The Interest Rate Swap (IRS) mis-selling ‘scandal” has certainly attracted a lot of attention over the past year. It has taken over 12 months for the first cases to start to come out of the review process with compensation, but this shouldn?t be interpreted as meaning there will be an easy windfall for businesses up and down the country. There is still a lot of work to be done.
One thing that is very clear is that this is not just a PPI mark-II. It is an extremely complicated issue with cases that rely on the tiniest of detail in individual contracts, so potential claimants should tread carefully before pursuing a claim receiving expert advice can make a huge difference.
Anyone potentially put off about pursuing a claim should follow these five steps to gain clarity and put themselves in a winning position:
1. Those who fail to prepare
It is an age-old adage but something that is of the utmost importance when going into a situation like an FCA review. If you fail to prepare, you must prepare to fail. Whilst the FCA review process appears to be straightforward, it is important to remember the detail and complexity of the agreements under review. The meetings have been positioned as “friendly chats” but every word and term you put forward will be taken down and scrutinised. With no right to appeal after the review, it is vital that you give yourself the best chance of securing compensation for the loss and damage your business has suffered.
2. Check the limitation point
Most interest rate hedging products will be subject to the Limitation Act, which stipulates that any claim must be brought within six years. This deadline runs from when the advice was given surrounding the hedging agreement, not when it was entered into. If this deadline passes while the FCA review is still underway, the business will have lost the opportunity to secure compensation through the Courts if their claim under the review is unsuccessful.
3. Request a Standstill Agreement
Put simply, a Standstill Agreement allows the contract to be put ?on hold , effectively suspending the limitation date. This gives you more time and should allow you to see the FCA review through to its conclusion whilst keeping alive the right to litigate should that prove necessary.
4. Check the detail of the agreement
Whilst a Standstill Agreement is a good idea, it is critical that all areas of a potential claim are included. You should not rely upon the agreement drawn up by the Banks, as it will not necessarily be in your interests for example it could be too narrow, or miss out crucial parties. This could seriously impact your ability to make a claim at a later date or at worst you could lose your right to litigate altogether.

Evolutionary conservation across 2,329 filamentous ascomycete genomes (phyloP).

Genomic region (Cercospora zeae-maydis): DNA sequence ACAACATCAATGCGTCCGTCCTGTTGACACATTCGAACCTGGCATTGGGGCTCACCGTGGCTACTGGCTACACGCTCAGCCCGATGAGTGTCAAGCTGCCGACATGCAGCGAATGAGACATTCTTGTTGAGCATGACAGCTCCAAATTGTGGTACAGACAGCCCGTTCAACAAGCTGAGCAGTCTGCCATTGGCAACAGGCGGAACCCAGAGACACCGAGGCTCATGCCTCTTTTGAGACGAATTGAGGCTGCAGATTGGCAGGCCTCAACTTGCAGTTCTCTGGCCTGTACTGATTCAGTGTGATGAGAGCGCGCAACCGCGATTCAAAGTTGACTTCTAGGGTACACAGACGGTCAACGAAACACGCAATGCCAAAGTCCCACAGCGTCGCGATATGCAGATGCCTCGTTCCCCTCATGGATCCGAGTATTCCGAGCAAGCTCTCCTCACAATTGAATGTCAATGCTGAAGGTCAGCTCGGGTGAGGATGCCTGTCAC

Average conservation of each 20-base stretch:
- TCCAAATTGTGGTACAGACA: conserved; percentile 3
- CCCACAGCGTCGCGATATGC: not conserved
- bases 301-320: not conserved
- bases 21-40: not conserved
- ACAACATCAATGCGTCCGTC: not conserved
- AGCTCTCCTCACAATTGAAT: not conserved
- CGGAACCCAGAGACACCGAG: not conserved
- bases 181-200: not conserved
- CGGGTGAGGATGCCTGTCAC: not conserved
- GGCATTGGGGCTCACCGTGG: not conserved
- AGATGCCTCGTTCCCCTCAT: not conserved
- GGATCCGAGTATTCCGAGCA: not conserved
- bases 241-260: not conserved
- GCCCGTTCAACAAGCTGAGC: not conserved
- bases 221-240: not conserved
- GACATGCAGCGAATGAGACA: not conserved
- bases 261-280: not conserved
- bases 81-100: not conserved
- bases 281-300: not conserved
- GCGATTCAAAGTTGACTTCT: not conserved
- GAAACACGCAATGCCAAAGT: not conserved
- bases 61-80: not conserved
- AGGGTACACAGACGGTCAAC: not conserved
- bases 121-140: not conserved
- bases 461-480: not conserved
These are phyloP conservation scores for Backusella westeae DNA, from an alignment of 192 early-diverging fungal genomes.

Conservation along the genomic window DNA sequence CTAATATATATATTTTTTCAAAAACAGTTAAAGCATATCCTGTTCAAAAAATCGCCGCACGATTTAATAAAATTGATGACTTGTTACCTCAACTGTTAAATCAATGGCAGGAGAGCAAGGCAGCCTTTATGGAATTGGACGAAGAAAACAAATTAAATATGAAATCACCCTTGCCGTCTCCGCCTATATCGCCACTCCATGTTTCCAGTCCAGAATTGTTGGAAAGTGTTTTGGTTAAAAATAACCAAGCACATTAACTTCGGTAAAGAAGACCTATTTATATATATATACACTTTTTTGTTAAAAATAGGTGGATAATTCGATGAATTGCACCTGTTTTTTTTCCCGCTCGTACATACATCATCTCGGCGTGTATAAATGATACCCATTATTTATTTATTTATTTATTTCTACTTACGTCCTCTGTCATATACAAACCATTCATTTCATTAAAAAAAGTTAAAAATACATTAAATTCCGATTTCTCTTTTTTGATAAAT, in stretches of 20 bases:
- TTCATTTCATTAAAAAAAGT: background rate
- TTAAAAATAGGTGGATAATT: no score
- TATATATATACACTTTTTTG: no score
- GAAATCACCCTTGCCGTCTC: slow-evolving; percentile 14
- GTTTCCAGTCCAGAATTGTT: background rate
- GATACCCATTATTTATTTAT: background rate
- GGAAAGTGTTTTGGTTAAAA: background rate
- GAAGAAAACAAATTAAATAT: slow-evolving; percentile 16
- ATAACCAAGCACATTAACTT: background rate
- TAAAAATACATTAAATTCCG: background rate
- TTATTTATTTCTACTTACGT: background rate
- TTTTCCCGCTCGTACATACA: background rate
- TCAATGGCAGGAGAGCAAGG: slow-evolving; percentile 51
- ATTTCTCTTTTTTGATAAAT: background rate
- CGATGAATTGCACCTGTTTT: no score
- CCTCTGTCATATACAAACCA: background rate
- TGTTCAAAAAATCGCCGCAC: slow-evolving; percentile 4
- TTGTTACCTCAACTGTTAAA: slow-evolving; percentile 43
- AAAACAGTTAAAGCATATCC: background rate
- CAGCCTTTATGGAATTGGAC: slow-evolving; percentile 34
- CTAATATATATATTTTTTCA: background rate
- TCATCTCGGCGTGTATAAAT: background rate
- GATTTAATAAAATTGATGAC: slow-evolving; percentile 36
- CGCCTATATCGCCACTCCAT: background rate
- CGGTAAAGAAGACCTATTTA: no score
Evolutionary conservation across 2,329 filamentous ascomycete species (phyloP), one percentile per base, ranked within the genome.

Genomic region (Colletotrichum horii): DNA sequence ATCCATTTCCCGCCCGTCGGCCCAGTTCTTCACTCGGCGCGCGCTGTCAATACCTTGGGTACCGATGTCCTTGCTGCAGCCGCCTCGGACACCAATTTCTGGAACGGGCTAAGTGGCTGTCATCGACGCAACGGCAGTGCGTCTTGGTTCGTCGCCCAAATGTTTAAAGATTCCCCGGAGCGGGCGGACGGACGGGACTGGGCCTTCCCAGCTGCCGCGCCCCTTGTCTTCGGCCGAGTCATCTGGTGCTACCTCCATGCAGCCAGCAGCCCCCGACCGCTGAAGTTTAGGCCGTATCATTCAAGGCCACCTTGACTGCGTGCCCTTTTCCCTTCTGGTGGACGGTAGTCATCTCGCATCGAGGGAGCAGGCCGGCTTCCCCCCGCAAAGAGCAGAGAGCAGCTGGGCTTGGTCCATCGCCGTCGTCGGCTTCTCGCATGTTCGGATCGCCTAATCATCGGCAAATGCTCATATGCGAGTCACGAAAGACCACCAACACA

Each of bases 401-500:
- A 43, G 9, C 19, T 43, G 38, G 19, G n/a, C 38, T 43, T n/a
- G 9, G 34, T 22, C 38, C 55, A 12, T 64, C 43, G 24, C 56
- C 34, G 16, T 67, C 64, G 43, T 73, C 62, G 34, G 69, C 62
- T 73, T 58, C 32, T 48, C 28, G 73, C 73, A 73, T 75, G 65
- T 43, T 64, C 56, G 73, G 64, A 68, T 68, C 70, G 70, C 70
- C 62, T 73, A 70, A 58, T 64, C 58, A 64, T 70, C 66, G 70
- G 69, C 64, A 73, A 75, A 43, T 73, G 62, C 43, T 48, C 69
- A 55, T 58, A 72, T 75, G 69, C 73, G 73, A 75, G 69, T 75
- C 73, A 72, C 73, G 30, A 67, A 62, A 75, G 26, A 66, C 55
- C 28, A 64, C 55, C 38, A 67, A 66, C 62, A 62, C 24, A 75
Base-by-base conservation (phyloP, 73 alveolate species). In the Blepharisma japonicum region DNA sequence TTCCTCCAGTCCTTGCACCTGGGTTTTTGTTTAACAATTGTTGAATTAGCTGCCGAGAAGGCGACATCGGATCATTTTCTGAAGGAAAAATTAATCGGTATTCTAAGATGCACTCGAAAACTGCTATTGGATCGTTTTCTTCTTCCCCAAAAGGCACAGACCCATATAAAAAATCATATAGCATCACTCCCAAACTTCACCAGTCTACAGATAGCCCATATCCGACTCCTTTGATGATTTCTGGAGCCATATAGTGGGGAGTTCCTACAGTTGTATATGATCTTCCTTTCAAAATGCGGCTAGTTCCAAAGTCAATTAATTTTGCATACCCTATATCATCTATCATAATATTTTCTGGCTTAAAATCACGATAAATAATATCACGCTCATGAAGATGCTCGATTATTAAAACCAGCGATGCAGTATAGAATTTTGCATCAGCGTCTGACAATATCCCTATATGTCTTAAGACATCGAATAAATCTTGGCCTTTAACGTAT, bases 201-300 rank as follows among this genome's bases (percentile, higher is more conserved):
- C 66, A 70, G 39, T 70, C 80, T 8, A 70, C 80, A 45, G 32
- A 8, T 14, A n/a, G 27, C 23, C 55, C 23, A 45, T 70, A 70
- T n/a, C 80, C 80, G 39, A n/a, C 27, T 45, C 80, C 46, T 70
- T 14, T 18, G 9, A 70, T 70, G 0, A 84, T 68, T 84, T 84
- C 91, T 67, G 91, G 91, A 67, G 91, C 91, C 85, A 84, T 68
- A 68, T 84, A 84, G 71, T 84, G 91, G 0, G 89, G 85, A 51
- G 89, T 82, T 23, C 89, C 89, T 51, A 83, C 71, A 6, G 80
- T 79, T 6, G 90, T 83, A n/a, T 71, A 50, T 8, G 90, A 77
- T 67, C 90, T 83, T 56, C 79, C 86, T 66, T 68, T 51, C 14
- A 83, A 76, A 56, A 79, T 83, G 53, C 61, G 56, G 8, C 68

5. Seek professional advice
Regardless of doing all of the above, the most crucial piece of advice I could give to any business looking to make a claim of this nature against a bank is to seek expert advice. The FCA has said that legal advice is not necessary, but I strongly disagree. The banks have strengthened their armour with solicitors and accountants to represent them in the review process, so without the proper advice, any claimant will be on the ?back foot” before they have even stepped through the door, if they have not ensured that they have equality of arms?. The whole mis-selling scandal has arisen because of the complex nature of the products involved. It will need to be explained by reference to the appropriate financial regulations, authorisation checks and legal analysis. Most clients are simply not equipped to do this, and why should they be They are experts in their own business field not in finance or law.
There’s no hiding the fact that making a claim can be a daunting task at the best of times. Coupled with the detail covered by these IRS agreements, it is understandable that many people might be put off. But with the limitation date fast approaching for many businesses, now is the perfect time to seek redress and get the compensation you rightly and legally deserve.
Alison Loveday is a Managing Partner at Berg.
Recommended reading: 10 things everyone should know about mis-sold swaps